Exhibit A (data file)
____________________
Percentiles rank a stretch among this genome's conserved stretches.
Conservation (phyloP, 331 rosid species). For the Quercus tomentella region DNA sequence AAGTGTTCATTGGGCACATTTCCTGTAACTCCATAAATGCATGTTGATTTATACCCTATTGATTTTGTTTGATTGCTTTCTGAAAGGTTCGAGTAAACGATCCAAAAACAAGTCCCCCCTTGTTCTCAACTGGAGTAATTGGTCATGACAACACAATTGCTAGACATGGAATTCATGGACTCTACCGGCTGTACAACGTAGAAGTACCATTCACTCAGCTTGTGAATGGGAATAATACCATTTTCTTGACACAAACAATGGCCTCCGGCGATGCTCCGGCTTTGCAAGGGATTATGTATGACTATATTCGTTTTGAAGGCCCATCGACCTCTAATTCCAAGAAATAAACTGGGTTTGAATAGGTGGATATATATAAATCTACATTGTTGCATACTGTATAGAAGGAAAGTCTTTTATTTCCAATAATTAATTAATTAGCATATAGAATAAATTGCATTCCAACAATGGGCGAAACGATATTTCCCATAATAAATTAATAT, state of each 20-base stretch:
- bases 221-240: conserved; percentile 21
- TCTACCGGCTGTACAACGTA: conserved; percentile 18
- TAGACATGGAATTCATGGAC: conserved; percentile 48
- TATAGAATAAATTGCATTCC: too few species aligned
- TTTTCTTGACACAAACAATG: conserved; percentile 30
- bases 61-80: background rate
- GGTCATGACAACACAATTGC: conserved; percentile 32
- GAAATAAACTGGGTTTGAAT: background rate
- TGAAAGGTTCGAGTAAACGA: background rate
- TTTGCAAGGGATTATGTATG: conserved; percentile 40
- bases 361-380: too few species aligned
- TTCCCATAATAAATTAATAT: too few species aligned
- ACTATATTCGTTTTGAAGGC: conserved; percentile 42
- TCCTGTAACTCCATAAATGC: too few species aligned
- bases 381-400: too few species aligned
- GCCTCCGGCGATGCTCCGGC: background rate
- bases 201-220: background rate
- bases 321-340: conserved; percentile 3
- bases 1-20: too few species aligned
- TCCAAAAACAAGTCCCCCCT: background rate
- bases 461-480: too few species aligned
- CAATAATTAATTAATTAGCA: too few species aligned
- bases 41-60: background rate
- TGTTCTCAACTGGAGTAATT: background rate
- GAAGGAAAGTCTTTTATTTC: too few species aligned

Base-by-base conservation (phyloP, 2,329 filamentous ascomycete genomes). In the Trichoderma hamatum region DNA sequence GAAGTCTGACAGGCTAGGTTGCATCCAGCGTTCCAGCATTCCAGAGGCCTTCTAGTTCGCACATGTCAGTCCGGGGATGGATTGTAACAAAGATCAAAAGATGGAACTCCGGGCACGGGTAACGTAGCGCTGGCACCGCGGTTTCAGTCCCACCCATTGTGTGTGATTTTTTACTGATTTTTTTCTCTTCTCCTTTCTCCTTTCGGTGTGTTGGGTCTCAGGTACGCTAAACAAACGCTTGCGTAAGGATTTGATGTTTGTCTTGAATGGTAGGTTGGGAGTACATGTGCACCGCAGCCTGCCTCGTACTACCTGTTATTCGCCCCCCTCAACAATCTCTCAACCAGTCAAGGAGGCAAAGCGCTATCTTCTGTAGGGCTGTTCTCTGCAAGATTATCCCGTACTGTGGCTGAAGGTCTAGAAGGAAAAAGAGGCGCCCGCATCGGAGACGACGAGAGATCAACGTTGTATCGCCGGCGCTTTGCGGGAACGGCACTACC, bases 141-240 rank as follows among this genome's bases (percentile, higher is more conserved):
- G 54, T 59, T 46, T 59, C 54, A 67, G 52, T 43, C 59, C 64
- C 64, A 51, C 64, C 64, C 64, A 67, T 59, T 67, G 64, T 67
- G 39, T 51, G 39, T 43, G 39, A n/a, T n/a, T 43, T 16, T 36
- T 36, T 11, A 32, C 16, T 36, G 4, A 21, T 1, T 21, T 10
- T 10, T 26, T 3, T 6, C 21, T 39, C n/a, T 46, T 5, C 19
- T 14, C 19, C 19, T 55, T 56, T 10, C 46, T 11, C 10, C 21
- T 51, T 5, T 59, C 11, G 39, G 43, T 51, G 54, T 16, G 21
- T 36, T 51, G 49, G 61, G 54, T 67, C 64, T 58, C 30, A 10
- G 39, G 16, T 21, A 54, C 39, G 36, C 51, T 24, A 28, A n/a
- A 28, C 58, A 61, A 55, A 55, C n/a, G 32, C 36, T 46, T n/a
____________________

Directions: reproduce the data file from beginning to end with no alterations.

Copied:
Percentiles rank a stretch among this genome's conserved stretches.
Conservation (phyloP, 331 rosid species). For the Quercus tomentella region DNA sequence AAGTGTTCATTGGGCACATTTCCTGTAACTCCATAAATGCATGTTGATTTATACCCTATTGATTTTGTTTGATTGCTTTCTGAAAGGTTCGAGTAAACGATCCAAAAACAAGTCCCCCCTTGTTCTCAACTGGAGTAATTGGTCATGACAACACAATTGCTAGACATGGAATTCATGGACTCTACCGGCTGTACAACGTAGAAGTACCATTCACTCAGCTTGTGAATGGGAATAATACCATTTTCTTGACACAAACAATGGCCTCCGGCGATGCTCCGGCTTTGCAAGGGATTATGTATGACTATATTCGTTTTGAAGGCCCATCGACCTCTAATTCCAAGAAATAAACTGGGTTTGAATAGGTGGATATATATAAATCTACATTGTTGCATACTGTATAGAAGGAAAGTCTTTTATTTCCAATAATTAATTAATTAGCATATAGAATAAATTGCATTCCAACAATGGGCGAAACGATATTTCCCATAATAAATTAATAT, state of each 20-base stretch:
- bases 221-240: conserved; percentile 21
- TCTACCGGCTGTACAACGTA: conserved; percentile 18
- TAGACATGGAATTCATGGAC: conserved; percentile 48
- TATAGAATAAATTGCATTCC: too few species aligned
- TTTTCTTGACACAAACAATG: conserved; percentile 30
- bases 61-80: background rate
- GGTCATGACAACACAATTGC: conserved; percentile 32
- GAAATAAACTGGGTTTGAAT: background rate
- TGAAAGGTTCGAGTAAACGA: background rate
- TTTGCAAGGGATTATGTATG: conserved; percentile 40
- bases 361-380: too few species aligned
- TTCCCATAATAAATTAATAT: too few species aligned
- ACTATATTCGTTTTGAAGGC: conserved; percentile 42
- TCCTGTAACTCCATAAATGC: too few species aligned
- bases 381-400: too few species aligned
- GCCTCCGGCGATGCTCCGGC: background rate
- bases 201-220: background rate
- bases 321-340: conserved; percentile 3
- bases 1-20: too few species aligned
- TCCAAAAACAAGTCCCCCCT: background rate
- bases 461-480: too few species aligned
- CAATAATTAATTAATTAGCA: too few species aligned
- bases 41-60: background rate
- TGTTCTCAACTGGAGTAATT: background rate
- GAAGGAAAGTCTTTTATTTC: too few species aligned

Base-by-base conservation (phyloP, 2,329 filamentous ascomycete genomes). In the Trichoderma hamatum region DNA sequence GAAGTCTGACAGGCTAGGTTGCATCCAGCGTTCCAGCATTCCAGAGGCCTTCTAGTTCGCACATGTCAGTCCGGGGATGGATTGTAACAAAGATCAAAAGATGGAACTCCGGGCACGGGTAACGTAGCGCTGGCACCGCGGTTTCAGTCCCACCCATTGTGTGTGATTTTTTACTGATTTTTTTCTCTTCTCCTTTCTCCTTTCGGTGTGTTGGGTCTCAGGTACGCTAAACAAACGCTTGCGTAAGGATTTGATGTTTGTCTTGAATGGTAGGTTGGGAGTACATGTGCACCGCAGCCTGCCTCGTACTACCTGTTATTCGCCCCCCTCAACAATCTCTCAACCAGTCAAGGAGGCAAAGCGCTATCTTCTGTAGGGCTGTTCTCTGCAAGATTATCCCGTACTGTGGCTGAAGGTCTAGAAGGAAAAAGAGGCGCCCGCATCGGAGACGACGAGAGATCAACGTTGTATCGCCGGCGCTTTGCGGGAACGGCACTACC, bases 141-240 rank as follows among this genome's bases (percentile, higher is more conserved):
- G 54, T 59, T 46, T 59, C 54, A 67, G 52, T 43, C 59, C 64
- C 64, A 51, C 64, C 64, C 64, A 67, T 59, T 67, G 64, T 67
- G 39, T 51, G 39, T 43, G 39, A n/a, T n/a, T 43, T 16, T 36
- T 36, T 11, A 32, C 16, T 36, G 4, A 21, T 1, T 21, T 10
- T 10, T 26, T 3, T 6, C 21, T 39, C n/a, T 46, T 5, C 19
- T 14, C 19, C 19, T 55, T 56, T 10, C 46, T 11, C 10, C 21
- T 51, T 5, T 59, C 11, G 39, G 43, T 51, G 54, T 16, G 21
- T 36, T 51, G 49, G 61, G 54, T 67, C 64, T 58, C 30, A 10
- G 39, G 16, T 21, A 54, C 39, G 36, C 51, T 24, A 28, A n/a
- A 28, C 58, A 61, A 55, A 55, C n/a, G 32, C 36, T 46, T n/a